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The energy and climate benefits of cool roofs have been well established: By reflecting rather than absorbing the sun’s energy, light-colored roofs keep buildings, cities, and even the entire planet cooler. Now a new study by the Department of Energy’s Lawrence Berkeley National Laboratory (Berkeley Lab) has found that cool roofs can also save water by reducing how much is needed for urban irrigation.
Based on regional climate simulations of 18 California counties, Berkeley Lab researchers Pouya Vahmani and Andrew Jones found that widespread cool roof adoption could reduce outdoor water consumption by as much as 9 percent. In Los Angeles County, total water savings could reach 83 million gallons per day, assuming all buildings had reflective roofs installed. Their study, “Water conservation benefits of urban heat mitigation,” was published in the journal Nature Communications.
“This is the first study to look at the link between water and heat mitigation strategies in urban areas,” Vahmani said. “You might not do cool roofs just to save water, but it’s another previously unrecognized benefit of having cool roofs. And from a water management standpoint, it’s an entirely different way of thinking—to manipulate the local climate in order to manipulate water demand.”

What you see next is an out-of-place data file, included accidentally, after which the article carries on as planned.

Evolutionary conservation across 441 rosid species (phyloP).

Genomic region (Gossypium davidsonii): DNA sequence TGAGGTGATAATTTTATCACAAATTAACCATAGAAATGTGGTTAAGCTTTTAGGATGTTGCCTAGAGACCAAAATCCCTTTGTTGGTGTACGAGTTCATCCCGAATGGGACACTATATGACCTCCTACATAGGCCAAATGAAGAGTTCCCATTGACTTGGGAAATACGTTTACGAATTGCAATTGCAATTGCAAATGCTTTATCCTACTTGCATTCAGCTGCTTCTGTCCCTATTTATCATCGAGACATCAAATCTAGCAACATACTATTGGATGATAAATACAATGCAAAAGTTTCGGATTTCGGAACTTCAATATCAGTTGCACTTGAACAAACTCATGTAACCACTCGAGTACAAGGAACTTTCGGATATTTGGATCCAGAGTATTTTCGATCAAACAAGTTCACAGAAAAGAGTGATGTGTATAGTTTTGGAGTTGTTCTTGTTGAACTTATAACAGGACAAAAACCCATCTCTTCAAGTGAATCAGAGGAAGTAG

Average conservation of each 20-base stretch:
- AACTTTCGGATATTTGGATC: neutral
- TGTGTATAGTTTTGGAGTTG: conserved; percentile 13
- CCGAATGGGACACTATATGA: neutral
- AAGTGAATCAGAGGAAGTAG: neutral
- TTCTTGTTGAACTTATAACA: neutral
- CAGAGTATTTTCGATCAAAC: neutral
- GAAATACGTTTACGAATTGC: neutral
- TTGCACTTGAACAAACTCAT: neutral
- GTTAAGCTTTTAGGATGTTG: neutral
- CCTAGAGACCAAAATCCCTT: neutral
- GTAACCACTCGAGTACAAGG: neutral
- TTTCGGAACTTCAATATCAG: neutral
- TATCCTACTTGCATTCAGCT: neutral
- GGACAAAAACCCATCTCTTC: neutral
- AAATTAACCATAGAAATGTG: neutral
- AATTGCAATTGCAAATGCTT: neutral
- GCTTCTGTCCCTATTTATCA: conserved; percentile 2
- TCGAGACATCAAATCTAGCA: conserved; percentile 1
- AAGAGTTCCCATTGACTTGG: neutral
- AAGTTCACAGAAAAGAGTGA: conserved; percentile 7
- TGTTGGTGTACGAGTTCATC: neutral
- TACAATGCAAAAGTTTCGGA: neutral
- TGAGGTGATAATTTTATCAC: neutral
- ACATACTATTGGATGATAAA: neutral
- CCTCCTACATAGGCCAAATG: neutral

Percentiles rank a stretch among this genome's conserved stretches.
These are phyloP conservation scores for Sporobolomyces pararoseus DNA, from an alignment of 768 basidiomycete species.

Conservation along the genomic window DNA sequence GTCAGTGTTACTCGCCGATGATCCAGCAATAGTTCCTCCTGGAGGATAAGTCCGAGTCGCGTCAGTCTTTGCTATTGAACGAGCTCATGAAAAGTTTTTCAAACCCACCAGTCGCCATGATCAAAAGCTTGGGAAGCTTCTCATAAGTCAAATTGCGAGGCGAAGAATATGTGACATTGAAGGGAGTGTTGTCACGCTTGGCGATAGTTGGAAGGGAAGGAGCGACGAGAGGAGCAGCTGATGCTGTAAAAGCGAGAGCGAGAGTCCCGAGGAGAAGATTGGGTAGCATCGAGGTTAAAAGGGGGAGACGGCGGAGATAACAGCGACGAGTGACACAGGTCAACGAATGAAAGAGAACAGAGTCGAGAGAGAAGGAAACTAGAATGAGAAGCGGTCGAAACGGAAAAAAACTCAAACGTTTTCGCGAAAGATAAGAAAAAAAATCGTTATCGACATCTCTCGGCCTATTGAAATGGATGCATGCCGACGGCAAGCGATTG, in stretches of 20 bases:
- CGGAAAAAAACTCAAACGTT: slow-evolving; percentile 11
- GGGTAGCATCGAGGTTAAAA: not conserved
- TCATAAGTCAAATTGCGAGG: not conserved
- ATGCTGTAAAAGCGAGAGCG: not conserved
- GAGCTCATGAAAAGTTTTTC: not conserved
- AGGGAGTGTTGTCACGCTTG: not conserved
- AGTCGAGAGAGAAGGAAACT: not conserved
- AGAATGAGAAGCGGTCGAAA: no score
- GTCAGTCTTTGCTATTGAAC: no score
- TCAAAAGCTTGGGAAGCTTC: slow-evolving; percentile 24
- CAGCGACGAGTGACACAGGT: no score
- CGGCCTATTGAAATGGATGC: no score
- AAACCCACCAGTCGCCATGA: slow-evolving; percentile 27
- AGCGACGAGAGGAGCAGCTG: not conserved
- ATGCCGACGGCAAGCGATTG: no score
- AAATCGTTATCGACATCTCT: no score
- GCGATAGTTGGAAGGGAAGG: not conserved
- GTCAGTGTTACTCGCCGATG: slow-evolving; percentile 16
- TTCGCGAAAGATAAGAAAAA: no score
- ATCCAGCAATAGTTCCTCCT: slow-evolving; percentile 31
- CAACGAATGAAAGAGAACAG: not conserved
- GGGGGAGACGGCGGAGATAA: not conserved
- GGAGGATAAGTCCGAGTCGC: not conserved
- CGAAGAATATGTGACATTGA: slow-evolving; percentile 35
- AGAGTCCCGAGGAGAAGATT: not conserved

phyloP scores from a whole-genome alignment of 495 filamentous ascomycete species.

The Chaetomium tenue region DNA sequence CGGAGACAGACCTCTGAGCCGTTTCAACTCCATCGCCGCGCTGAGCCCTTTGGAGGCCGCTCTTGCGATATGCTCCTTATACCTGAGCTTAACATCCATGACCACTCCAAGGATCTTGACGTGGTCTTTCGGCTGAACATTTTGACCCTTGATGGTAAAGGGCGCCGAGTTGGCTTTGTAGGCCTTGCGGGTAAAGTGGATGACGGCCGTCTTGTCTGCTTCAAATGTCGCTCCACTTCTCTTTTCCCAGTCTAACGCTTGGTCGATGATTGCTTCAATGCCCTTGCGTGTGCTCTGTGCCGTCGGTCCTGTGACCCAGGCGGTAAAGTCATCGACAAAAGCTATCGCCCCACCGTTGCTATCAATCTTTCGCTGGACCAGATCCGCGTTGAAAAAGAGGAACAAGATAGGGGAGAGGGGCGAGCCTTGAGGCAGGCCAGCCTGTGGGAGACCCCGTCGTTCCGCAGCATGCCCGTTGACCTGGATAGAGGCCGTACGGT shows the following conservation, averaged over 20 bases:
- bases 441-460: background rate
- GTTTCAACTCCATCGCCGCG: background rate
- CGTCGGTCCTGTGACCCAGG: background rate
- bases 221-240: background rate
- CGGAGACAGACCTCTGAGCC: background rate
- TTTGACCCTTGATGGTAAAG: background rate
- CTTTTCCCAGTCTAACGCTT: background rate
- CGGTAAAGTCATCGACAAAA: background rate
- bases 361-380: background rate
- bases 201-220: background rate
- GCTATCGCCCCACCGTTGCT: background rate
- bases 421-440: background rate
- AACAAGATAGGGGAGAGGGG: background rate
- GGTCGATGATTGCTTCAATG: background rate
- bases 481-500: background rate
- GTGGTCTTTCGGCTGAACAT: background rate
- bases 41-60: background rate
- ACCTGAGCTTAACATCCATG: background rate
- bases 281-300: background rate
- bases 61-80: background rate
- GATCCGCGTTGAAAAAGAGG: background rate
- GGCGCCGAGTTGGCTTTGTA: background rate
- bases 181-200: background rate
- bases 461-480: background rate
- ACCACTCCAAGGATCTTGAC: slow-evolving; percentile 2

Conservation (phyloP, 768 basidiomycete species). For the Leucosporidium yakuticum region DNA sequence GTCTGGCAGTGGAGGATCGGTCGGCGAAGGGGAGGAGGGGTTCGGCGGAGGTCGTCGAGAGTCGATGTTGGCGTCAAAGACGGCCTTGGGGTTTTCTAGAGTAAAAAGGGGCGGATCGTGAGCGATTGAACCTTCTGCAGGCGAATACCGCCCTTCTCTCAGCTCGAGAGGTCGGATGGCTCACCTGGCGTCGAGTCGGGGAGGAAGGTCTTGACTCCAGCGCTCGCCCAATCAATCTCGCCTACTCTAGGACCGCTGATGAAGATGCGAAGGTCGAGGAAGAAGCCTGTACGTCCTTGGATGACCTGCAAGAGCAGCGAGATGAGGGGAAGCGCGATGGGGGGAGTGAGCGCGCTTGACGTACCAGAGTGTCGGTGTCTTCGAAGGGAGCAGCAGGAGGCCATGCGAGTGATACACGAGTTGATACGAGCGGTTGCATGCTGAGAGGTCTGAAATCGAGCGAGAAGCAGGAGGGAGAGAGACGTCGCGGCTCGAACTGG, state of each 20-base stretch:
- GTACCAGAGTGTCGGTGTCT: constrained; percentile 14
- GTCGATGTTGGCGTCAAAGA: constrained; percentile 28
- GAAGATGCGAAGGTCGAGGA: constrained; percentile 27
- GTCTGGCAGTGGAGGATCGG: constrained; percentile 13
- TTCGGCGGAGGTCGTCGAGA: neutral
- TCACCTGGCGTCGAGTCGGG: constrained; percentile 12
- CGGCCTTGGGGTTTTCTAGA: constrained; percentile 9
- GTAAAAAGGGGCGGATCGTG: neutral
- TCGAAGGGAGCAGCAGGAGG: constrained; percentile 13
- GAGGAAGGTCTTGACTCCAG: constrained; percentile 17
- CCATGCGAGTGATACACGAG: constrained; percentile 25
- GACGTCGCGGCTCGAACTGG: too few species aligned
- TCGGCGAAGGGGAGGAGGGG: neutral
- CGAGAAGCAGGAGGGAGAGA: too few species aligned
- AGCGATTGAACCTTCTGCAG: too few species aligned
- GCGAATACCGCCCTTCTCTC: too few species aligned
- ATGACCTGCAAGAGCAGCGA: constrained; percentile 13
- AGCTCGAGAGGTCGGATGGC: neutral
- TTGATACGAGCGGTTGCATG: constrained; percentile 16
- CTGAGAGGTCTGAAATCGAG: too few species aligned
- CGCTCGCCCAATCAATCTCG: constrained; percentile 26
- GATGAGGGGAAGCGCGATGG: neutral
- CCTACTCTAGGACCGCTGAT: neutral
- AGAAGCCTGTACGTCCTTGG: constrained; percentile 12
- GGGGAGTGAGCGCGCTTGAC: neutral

Image courtesy of Berkeley Lab
One impetus for the study was to investigate how a future warmer climate would affect the demand of water, especially as more cities are seeking out climate mitigation and adaptation strategies. “While urban heat mitigation strategies have been shown to have beneficial effects on health, energy consumption, and greenhouse gas emissions, their implications for water conservation have not been widely examined,” Vahmani and Jones write in their study.
Cool roofs can reduce water demand by reducing the ambient air temperature—this study found urban cooling ranging from 1 to 1.5 degrees Celsius—which means lawns and other landscaping need less water. The scientists, both in the Lab’s Climate and Ecosystem Sciences Division, acknowledge that modification of human behavior may be needed in order to realize this water-savings benefit.
“There is a key assumption in here that people would adjust their irrigation behavior in response,” Jones said. “In order to reap the benefits, we would need people to be aware of the appropriate amount of water, or else use sensors or smart irrigation systems, which are a good idea anyway.”
Furthermore, they found that the water-savings benefit was even stronger on hotter days. “So that’s an indication that in a future climate, where hot days are occurring much more frequently, the added benefit of doing cool roofs might be even more dramatic,” Jones said. “But that has yet to be investigated.”
Vahmani and Jones used a high-resolution regional climate model for their analysis; Vahmani then added a component to the model to account for irrigation water. “It basically adjusts soil moisture to mimic irrigation events,” Vahmani said. “We also used remote sensing data to improve the representation of physical characteristics of the land surface, which resulted in improved model performance.”